It was 5 am, still dark but with the sky just the beginning to lighten in the east. We're headed to a base for the first time all night, exhausted and spent after call after call, hoping to get a half hour to nap before we head home. Those weak hopes are dashed just before the base comes into view, "Code 4 to a VSA". I'm not sure if my groan is audible or not, but I swing the truck around and hit the lights. Somebody has woken up to find a family member dead, and it's our job to see if they are really dead or just nearly dead.
Fire is already on scene when we arrive, I have a good friend who works out of that station but its not his rotation. I like seeing him on calls because I know him, I trust him and he knows his stuff. We walk into the stereotypical Grandma and Grandpa's apartment, wall-to-wall thick beige carpet, pastel walls, ceramic plates and shiny silver spoons in a display cabinet. It could be my Grandparent's.
She is sitting in a well-used recliner, reading glasses on, paperback novel splayed out on the carpet beside her feet. She would look like she was napping if she was any colour other than bluish-gray. The Captain is with her husband and son in the kitchen, already explaining that she has passed away and there is nothing left to do. We approach her with our bags and my heart sinks as I begin my assessment. There is no question that the woman is dead, but she has not been dead long enough to allow for a field pronouncement. No rigor mortis, no mottling from where the blood has collected due to gravity. She is in fact, still warm. My partner and I exchange glances, we know she is dead and is most likely not coming back, but there is no other option, our protocol dictates that we must work her, we must attempt resuscitation simply because she is not quite dead enough. Damn. The family is already grieving.
We slide her out of her recliner and I begin CPR as my partner starts to assemble airway equipment and dictate tasks to the surprised fire department. I hear the captain in the kitchen rapidly change his tune as he hears what we are doing. He tries to explain the sudden flurry of movement without giving them false hope, but it is next to impossible. We run through the steps of our resuscitation smoothly and quickly. There is no adrenaline rush, no sense of urgency, and it feels almost like a practice code from school. Check off the steps, but the outcome is already known, confirmed once we reach the point where we can call the physician and finally let the poor woman rest.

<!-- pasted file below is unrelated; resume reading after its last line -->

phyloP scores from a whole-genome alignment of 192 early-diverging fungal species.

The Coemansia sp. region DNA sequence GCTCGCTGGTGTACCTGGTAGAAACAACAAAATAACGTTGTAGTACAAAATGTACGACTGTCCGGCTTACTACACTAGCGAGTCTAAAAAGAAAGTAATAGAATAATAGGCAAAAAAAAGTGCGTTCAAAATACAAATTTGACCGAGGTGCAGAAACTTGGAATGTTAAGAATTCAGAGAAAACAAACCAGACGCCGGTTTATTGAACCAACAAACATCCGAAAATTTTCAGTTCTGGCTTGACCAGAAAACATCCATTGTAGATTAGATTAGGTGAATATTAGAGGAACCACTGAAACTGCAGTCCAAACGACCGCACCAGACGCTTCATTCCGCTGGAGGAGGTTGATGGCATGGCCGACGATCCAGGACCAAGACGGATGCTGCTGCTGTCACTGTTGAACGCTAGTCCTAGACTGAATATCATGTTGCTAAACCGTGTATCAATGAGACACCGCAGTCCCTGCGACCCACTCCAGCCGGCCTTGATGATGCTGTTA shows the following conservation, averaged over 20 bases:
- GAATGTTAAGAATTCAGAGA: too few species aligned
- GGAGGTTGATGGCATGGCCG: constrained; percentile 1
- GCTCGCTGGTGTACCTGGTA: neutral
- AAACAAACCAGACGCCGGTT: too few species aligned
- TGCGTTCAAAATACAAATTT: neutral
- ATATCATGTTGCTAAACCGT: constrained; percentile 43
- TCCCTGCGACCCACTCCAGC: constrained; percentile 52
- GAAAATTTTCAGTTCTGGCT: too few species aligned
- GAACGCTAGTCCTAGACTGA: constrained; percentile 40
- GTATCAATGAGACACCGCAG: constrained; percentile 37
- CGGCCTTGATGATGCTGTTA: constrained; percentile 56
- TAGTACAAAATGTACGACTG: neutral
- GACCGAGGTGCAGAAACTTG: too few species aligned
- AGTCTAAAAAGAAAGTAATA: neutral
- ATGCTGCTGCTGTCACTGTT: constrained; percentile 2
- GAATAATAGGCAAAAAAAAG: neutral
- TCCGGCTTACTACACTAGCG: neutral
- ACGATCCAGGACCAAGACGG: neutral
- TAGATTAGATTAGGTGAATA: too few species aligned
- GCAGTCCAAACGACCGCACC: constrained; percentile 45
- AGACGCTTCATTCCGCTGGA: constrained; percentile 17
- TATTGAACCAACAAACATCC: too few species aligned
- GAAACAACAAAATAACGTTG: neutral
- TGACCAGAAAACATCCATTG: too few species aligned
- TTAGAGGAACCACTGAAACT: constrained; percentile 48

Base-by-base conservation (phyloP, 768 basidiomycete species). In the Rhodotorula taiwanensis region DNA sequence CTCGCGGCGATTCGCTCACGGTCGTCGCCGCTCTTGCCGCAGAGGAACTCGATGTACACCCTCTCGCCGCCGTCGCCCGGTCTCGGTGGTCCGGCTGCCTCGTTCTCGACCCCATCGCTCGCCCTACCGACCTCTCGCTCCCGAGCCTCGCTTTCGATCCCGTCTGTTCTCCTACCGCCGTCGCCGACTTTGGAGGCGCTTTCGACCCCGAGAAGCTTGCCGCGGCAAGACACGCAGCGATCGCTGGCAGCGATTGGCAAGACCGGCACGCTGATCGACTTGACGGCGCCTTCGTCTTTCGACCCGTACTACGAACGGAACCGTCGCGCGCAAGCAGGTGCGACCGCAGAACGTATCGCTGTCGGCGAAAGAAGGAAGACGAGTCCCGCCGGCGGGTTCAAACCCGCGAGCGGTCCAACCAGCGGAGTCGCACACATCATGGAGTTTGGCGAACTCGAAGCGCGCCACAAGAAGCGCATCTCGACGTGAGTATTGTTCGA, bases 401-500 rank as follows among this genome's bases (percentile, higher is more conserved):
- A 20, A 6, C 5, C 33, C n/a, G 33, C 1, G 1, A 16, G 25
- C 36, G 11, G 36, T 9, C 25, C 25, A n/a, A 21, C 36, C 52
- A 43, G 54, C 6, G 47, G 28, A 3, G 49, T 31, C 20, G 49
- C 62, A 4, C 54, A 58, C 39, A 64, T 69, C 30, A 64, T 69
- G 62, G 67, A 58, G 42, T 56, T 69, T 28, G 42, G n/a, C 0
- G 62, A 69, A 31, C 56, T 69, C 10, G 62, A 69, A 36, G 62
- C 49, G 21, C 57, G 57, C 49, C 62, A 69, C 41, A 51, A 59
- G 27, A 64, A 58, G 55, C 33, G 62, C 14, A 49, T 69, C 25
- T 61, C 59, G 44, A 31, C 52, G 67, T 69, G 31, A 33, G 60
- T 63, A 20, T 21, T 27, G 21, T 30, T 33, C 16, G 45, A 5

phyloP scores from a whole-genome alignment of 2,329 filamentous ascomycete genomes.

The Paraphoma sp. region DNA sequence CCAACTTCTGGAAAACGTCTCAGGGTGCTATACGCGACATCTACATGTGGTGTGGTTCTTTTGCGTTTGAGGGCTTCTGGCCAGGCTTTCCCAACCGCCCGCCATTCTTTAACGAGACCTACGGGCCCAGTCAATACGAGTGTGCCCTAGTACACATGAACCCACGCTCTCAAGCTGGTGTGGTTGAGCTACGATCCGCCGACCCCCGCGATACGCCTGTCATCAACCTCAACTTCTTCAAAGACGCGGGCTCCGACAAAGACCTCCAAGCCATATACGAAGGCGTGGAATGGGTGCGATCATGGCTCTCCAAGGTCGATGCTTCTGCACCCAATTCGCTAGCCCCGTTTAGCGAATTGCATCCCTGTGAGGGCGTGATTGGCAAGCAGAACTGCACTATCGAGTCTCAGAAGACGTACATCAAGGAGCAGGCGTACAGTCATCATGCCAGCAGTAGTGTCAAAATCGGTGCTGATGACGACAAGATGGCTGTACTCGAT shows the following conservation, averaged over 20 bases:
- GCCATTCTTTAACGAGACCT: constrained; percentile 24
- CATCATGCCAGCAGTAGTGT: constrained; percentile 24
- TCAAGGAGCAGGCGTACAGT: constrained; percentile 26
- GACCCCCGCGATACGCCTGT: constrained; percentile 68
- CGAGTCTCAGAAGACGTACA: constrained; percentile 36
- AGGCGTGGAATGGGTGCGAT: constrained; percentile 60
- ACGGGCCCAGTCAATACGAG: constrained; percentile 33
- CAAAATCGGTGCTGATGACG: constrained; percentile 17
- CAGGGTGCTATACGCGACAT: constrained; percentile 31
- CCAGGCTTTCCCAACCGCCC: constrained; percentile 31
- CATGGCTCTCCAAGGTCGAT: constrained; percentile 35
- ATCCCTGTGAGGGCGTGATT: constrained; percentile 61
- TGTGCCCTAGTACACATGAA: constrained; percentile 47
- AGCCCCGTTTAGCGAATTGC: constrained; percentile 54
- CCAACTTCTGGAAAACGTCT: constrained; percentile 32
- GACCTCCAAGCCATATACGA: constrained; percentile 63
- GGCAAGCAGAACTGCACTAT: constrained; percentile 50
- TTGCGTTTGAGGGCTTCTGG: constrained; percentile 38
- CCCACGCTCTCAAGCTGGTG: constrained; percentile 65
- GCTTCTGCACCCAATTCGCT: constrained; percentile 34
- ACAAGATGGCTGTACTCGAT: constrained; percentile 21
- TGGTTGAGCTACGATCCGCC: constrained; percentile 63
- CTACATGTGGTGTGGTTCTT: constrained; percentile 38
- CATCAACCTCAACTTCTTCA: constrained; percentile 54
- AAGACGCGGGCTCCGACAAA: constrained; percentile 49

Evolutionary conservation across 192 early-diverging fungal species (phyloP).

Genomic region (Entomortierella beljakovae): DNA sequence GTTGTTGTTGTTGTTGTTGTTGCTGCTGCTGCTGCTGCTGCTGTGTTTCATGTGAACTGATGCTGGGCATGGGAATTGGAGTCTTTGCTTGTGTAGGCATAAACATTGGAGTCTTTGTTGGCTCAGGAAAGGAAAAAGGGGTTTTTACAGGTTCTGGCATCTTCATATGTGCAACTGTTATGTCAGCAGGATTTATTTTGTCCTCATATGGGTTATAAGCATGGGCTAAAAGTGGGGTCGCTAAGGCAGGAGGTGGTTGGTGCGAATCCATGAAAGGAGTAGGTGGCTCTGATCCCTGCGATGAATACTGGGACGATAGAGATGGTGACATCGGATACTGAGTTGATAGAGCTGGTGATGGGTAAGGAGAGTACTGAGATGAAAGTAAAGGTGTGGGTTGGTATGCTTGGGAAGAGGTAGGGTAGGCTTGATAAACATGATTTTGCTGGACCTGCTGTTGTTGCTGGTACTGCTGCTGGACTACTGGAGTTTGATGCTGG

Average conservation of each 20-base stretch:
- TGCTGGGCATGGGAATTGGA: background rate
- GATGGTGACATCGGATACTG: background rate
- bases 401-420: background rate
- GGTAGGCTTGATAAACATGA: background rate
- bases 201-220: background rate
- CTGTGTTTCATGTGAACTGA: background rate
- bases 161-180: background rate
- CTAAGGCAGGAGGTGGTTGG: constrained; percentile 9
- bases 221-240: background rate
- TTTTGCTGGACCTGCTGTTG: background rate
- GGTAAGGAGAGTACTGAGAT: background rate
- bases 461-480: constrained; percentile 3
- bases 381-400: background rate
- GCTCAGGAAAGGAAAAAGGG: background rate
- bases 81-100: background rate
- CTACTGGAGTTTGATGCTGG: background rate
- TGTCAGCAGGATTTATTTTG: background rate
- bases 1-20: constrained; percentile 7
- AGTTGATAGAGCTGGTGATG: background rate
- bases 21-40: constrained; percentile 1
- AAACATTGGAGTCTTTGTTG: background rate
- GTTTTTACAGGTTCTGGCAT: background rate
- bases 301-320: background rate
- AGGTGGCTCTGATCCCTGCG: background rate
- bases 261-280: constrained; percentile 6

My partner goes to talk to the family as I clean up the living room. She is exposed from the waist up, so I tidy up her torn pajamas, smooth down her rumpled hair and cover her up with an afghan from the couch. She still looks like she is sleeping, lying on the carpet with a blanket she probably made herself, just now with a tube sticking out of her mouth and an IV in her arm. In my exhaustion, I am struck by the emotion of the situation. The family's despair, the hopeful 911 call, the firefighters storming in to save the day only to let them down, then our arrival and a burst of false hope, followed by the realization that she was indeed gone. As I hear the heartbroken sobs of her devoted husband of decades, I busy myself with gathering the assorted pieces of equipment scattered around, not trusting myself to make eye contact with anybody until I have composed myself.